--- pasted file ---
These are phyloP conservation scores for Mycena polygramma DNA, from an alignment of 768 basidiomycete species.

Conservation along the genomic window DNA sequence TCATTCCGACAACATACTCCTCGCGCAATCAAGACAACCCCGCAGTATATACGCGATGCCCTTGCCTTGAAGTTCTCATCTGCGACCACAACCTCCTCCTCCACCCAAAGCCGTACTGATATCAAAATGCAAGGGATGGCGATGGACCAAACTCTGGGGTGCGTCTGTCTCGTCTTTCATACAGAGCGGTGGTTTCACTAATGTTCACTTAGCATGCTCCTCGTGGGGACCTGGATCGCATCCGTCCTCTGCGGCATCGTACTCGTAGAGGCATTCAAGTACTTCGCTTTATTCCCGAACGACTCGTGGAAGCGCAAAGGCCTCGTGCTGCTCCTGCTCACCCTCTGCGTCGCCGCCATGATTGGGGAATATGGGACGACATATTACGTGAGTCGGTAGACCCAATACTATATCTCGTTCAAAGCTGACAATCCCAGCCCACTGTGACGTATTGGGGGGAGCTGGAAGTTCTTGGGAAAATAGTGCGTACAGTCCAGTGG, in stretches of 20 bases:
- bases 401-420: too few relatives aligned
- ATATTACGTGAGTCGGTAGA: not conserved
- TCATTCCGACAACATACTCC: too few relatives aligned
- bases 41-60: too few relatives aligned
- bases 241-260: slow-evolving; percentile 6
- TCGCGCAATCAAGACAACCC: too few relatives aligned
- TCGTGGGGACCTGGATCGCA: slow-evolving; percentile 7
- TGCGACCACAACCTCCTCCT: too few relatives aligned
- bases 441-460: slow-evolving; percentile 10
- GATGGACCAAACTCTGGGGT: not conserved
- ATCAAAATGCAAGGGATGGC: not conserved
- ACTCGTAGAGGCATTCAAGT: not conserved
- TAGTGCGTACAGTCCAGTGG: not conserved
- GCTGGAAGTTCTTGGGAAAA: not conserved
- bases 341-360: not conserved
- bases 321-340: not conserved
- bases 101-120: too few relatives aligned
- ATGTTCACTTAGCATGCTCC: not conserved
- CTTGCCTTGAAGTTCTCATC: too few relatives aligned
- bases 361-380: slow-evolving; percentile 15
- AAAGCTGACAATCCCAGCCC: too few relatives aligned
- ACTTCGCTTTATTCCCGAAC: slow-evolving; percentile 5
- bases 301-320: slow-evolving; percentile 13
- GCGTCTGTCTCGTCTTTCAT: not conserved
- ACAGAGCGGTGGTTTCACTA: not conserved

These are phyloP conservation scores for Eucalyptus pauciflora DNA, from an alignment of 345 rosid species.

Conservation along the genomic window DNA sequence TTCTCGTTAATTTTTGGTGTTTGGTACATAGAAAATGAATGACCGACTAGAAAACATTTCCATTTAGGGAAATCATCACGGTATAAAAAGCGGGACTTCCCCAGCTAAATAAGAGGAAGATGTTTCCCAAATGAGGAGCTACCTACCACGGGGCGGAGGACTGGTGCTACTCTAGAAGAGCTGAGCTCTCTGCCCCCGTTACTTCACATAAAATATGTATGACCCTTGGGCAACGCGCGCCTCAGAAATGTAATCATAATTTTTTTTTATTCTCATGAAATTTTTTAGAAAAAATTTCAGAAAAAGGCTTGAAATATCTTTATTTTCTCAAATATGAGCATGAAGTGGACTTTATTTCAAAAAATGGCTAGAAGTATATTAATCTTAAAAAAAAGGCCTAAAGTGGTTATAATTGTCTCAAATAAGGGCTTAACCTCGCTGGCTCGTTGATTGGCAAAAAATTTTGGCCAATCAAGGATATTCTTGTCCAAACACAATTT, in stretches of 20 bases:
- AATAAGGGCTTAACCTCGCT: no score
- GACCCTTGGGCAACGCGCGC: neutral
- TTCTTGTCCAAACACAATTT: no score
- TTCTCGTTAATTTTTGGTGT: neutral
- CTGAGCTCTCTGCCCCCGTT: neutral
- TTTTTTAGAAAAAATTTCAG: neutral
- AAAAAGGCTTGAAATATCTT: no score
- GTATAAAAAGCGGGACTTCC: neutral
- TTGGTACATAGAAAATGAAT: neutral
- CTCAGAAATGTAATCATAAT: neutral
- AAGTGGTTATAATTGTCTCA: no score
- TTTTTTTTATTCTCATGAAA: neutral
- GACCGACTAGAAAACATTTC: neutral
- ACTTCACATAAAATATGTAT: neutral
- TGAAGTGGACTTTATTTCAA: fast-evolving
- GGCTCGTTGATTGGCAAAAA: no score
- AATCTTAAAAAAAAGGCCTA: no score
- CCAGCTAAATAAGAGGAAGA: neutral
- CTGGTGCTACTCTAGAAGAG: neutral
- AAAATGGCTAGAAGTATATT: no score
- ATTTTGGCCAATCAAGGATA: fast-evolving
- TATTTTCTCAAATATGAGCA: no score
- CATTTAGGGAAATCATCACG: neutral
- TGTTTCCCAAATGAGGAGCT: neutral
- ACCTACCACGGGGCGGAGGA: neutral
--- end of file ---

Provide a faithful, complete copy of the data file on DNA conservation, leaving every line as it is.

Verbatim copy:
These are phyloP conservation scores for Mycena polygramma DNA, from an alignment of 768 basidiomycete species.

Conservation along the genomic window DNA sequence TCATTCCGACAACATACTCCTCGCGCAATCAAGACAACCCCGCAGTATATACGCGATGCCCTTGCCTTGAAGTTCTCATCTGCGACCACAACCTCCTCCTCCACCCAAAGCCGTACTGATATCAAAATGCAAGGGATGGCGATGGACCAAACTCTGGGGTGCGTCTGTCTCGTCTTTCATACAGAGCGGTGGTTTCACTAATGTTCACTTAGCATGCTCCTCGTGGGGACCTGGATCGCATCCGTCCTCTGCGGCATCGTACTCGTAGAGGCATTCAAGTACTTCGCTTTATTCCCGAACGACTCGTGGAAGCGCAAAGGCCTCGTGCTGCTCCTGCTCACCCTCTGCGTCGCCGCCATGATTGGGGAATATGGGACGACATATTACGTGAGTCGGTAGACCCAATACTATATCTCGTTCAAAGCTGACAATCCCAGCCCACTGTGACGTATTGGGGGGAGCTGGAAGTTCTTGGGAAAATAGTGCGTACAGTCCAGTGG, in stretches of 20 bases:
- bases 401-420: too few relatives aligned
- ATATTACGTGAGTCGGTAGA: not conserved
- TCATTCCGACAACATACTCC: too few relatives aligned
- bases 41-60: too few relatives aligned
- bases 241-260: slow-evolving; percentile 6
- TCGCGCAATCAAGACAACCC: too few relatives aligned
- TCGTGGGGACCTGGATCGCA: slow-evolving; percentile 7
- TGCGACCACAACCTCCTCCT: too few relatives aligned
- bases 441-460: slow-evolving; percentile 10
- GATGGACCAAACTCTGGGGT: not conserved
- ATCAAAATGCAAGGGATGGC: not conserved
- ACTCGTAGAGGCATTCAAGT: not conserved
- TAGTGCGTACAGTCCAGTGG: not conserved
- GCTGGAAGTTCTTGGGAAAA: not conserved
- bases 341-360: not conserved
- bases 321-340: not conserved
- bases 101-120: too few relatives aligned
- ATGTTCACTTAGCATGCTCC: not conserved
- CTTGCCTTGAAGTTCTCATC: too few relatives aligned
- bases 361-380: slow-evolving; percentile 15
- AAAGCTGACAATCCCAGCCC: too few relatives aligned
- ACTTCGCTTTATTCCCGAAC: slow-evolving; percentile 5
- bases 301-320: slow-evolving; percentile 13
- GCGTCTGTCTCGTCTTTCAT: not conserved
- ACAGAGCGGTGGTTTCACTA: not conserved

These are phyloP conservation scores for Eucalyptus pauciflora DNA, from an alignment of 345 rosid species.

Conservation along the genomic window DNA sequence TTCTCGTTAATTTTTGGTGTTTGGTACATAGAAAATGAATGACCGACTAGAAAACATTTCCATTTAGGGAAATCATCACGGTATAAAAAGCGGGACTTCCCCAGCTAAATAAGAGGAAGATGTTTCCCAAATGAGGAGCTACCTACCACGGGGCGGAGGACTGGTGCTACTCTAGAAGAGCTGAGCTCTCTGCCCCCGTTACTTCACATAAAATATGTATGACCCTTGGGCAACGCGCGCCTCAGAAATGTAATCATAATTTTTTTTTATTCTCATGAAATTTTTTAGAAAAAATTTCAGAAAAAGGCTTGAAATATCTTTATTTTCTCAAATATGAGCATGAAGTGGACTTTATTTCAAAAAATGGCTAGAAGTATATTAATCTTAAAAAAAAGGCCTAAAGTGGTTATAATTGTCTCAAATAAGGGCTTAACCTCGCTGGCTCGTTGATTGGCAAAAAATTTTGGCCAATCAAGGATATTCTTGTCCAAACACAATTT, in stretches of 20 bases:
- AATAAGGGCTTAACCTCGCT: no score
- GACCCTTGGGCAACGCGCGC: neutral
- TTCTTGTCCAAACACAATTT: no score
- TTCTCGTTAATTTTTGGTGT: neutral
- CTGAGCTCTCTGCCCCCGTT: neutral
- TTTTTTAGAAAAAATTTCAG: neutral
- AAAAAGGCTTGAAATATCTT: no score
- GTATAAAAAGCGGGACTTCC: neutral
- TTGGTACATAGAAAATGAAT: neutral
- CTCAGAAATGTAATCATAAT: neutral
- AAGTGGTTATAATTGTCTCA: no score
- TTTTTTTTATTCTCATGAAA: neutral
- GACCGACTAGAAAACATTTC: neutral
- ACTTCACATAAAATATGTAT: neutral
- TGAAGTGGACTTTATTTCAA: fast-evolving
- GGCTCGTTGATTGGCAAAAA: no score
- AATCTTAAAAAAAAGGCCTA: no score
- CCAGCTAAATAAGAGGAAGA: neutral
- CTGGTGCTACTCTAGAAGAG: neutral
- AAAATGGCTAGAAGTATATT: no score
- ATTTTGGCCAATCAAGGATA: fast-evolving
- TATTTTCTCAAATATGAGCA: no score
- CATTTAGGGAAATCATCACG: neutral
- TGTTTCCCAAATGAGGAGCT: neutral
- ACCTACCACGGGGCGGAGGA: neutral